One of the largest projects has been our volunteer-created online consultation for Birmingham City Council’s Big City Plan — the work which Axel called “constructive activism”.
The Big City Plan is one part of a larger plan by the council for the future of Birmingham, but it has been heavily promoted as being about “the next twenty years” of the City Centre (and by extension has an impact on the rest of the city). Over Christmas and stretching into early February 2009 the official consultation period on the draft plan (referred to by the council as the “Work In Progress Document”) happened — there were high profile events, advertising hoardings, taxi advertising and even (which I can’t really understand) awards awarded to a draft plan.
Yet there wasn’t really an online version that worked in a good and social way — which lead myself and a group of bloggers to spend huge amounts of our once free time creating a comment-able version of the document that also used plain English.
The Big City Talk site (still live although comments are closed) collected comments and passed them through the official channels, and managed to work without unduly antagonising the Council — whose work it tried to help (although by its existence was perhaps implicitly criticising).
Since the creation, process and reasoning are perhaps interesting for differing reasons I’ve decided to blog about the whole thing in a series of posts:
Which I’ll post in order as I write them.
Freedom Town is in Sierra Leone, but it’s also the name of an art project connecting schools in Birmingham (UK) with schools in Freedom Town. It’s being run by the education department of Birmingham’s Town Hall & Symphony Hall, along with a local artist and will feature the associate musicians of the organisation. The aim is to eventually enable the schools to collaborate — and a website is the ideal tool to achieve that.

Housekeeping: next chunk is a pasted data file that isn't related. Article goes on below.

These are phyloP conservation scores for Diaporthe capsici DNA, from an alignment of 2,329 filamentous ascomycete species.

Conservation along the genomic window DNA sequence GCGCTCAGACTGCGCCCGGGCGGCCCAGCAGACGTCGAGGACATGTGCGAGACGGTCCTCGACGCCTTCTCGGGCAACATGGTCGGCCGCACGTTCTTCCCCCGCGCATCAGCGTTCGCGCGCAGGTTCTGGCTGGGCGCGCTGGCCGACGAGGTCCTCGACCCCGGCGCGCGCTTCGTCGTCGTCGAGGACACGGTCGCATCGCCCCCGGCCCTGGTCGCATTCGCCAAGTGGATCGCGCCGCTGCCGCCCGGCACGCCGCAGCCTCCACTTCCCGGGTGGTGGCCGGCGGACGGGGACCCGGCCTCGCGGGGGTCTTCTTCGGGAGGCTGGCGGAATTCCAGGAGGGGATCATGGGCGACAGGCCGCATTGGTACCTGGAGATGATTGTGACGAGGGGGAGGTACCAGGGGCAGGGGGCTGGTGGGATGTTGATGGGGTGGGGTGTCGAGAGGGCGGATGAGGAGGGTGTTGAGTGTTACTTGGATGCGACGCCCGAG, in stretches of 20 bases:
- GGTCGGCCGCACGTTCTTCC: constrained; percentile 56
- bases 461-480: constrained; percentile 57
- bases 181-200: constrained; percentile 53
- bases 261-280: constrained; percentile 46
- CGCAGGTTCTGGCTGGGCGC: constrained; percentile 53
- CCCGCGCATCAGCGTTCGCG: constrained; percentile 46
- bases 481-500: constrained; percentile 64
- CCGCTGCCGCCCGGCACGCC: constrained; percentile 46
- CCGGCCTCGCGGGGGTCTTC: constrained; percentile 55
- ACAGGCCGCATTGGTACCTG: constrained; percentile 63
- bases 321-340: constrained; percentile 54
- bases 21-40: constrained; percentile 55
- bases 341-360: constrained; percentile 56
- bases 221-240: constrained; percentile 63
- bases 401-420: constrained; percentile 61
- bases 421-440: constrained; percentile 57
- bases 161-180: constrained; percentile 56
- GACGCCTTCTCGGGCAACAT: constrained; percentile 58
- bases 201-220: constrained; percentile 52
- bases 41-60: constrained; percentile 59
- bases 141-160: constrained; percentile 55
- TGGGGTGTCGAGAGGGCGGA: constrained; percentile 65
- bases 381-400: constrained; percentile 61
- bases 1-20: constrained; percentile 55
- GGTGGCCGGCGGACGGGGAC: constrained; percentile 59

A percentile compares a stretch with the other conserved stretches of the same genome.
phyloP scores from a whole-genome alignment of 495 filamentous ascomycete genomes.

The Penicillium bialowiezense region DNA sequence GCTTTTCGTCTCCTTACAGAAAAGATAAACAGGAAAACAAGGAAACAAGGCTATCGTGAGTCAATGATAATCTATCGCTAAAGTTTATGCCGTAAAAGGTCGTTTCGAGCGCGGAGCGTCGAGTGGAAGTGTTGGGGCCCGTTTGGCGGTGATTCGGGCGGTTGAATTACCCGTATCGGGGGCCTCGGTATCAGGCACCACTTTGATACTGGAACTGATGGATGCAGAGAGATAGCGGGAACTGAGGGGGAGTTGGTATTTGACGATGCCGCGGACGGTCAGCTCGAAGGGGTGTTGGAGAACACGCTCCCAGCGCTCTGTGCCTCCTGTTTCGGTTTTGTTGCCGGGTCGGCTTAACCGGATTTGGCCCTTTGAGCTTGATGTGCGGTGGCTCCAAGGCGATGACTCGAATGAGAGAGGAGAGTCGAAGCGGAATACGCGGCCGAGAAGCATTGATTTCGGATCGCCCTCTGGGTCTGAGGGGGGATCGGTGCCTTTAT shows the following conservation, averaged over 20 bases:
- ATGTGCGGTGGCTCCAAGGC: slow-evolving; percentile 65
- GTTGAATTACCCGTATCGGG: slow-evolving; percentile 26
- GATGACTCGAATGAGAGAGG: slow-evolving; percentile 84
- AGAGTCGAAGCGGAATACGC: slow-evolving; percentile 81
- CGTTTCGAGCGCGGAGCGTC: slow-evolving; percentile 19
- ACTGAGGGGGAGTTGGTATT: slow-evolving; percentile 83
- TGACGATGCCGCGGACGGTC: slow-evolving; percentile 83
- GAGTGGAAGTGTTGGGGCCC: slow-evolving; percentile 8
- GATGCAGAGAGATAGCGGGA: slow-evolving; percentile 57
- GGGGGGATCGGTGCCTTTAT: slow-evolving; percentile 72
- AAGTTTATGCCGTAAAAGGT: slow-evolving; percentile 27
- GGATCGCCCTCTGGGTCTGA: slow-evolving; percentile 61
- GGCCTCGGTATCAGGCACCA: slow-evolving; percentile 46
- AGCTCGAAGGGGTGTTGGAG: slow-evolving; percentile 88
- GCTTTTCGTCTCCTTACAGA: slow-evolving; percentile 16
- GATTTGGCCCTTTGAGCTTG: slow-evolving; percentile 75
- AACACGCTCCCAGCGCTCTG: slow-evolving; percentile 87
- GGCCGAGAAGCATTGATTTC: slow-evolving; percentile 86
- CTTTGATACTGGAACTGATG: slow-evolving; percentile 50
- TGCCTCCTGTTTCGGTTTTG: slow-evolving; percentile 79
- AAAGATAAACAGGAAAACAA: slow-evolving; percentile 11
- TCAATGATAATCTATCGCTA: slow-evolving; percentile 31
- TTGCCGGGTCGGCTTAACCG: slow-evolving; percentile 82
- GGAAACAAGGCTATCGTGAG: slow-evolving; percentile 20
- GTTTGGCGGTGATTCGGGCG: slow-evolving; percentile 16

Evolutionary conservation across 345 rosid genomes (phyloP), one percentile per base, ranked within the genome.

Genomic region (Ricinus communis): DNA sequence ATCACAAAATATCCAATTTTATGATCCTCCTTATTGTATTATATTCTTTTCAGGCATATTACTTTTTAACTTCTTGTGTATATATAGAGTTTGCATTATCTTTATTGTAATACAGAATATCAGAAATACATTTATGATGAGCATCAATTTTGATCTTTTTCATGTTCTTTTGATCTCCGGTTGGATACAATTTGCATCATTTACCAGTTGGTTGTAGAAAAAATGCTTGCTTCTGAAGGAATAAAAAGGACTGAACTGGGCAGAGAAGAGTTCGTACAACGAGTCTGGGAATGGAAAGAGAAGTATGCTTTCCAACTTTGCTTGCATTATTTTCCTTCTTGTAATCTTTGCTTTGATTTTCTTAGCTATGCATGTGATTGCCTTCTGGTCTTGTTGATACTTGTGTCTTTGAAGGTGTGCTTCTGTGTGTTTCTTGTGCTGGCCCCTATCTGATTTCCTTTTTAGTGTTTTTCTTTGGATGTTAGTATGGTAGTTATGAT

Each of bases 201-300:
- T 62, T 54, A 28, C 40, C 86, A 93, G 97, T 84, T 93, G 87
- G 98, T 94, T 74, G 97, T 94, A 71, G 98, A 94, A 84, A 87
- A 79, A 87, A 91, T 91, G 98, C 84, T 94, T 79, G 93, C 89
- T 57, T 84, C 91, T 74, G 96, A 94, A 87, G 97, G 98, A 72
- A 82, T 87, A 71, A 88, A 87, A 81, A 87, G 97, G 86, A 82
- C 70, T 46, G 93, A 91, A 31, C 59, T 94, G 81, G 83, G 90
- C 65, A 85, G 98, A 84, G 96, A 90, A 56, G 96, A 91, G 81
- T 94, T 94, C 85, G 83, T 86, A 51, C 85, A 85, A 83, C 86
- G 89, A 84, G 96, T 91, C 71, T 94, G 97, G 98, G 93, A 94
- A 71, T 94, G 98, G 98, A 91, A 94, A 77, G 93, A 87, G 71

I’ve really enjoyed building it, and working with the team to make sure they understand how best to use it.
The website is just starting to be used by the children this week, and they seem to be having fun already — as well as blogging for themselves (moderated by their teachers) they are being encouraged to comment on the posts of others and also write about how they are finding the project.
Some of the first work they’re doing is to make sure their School’s homepage on the site is up-to-date, and they’re also thinking about how the site should look (it has been purposely left very plain, so they can change it to suit themselves).
Technically the site is a instalaltion of WordPress, with plugins and tweaks to handle the expected use of video and audio later in the project and also the moderation issues of having hundreds of young people posting. So far it seems to be working well, and the children have found blogging quite easy. I’ll post a link to the site when it really gets going — looking forward to reading and hearing the results.
Twitter is now pretty much established as the place where news can break most quickly — when news happens it’s becoming more and more likely a Twitterer will be somewhere nearby, or be one of the first to hear it.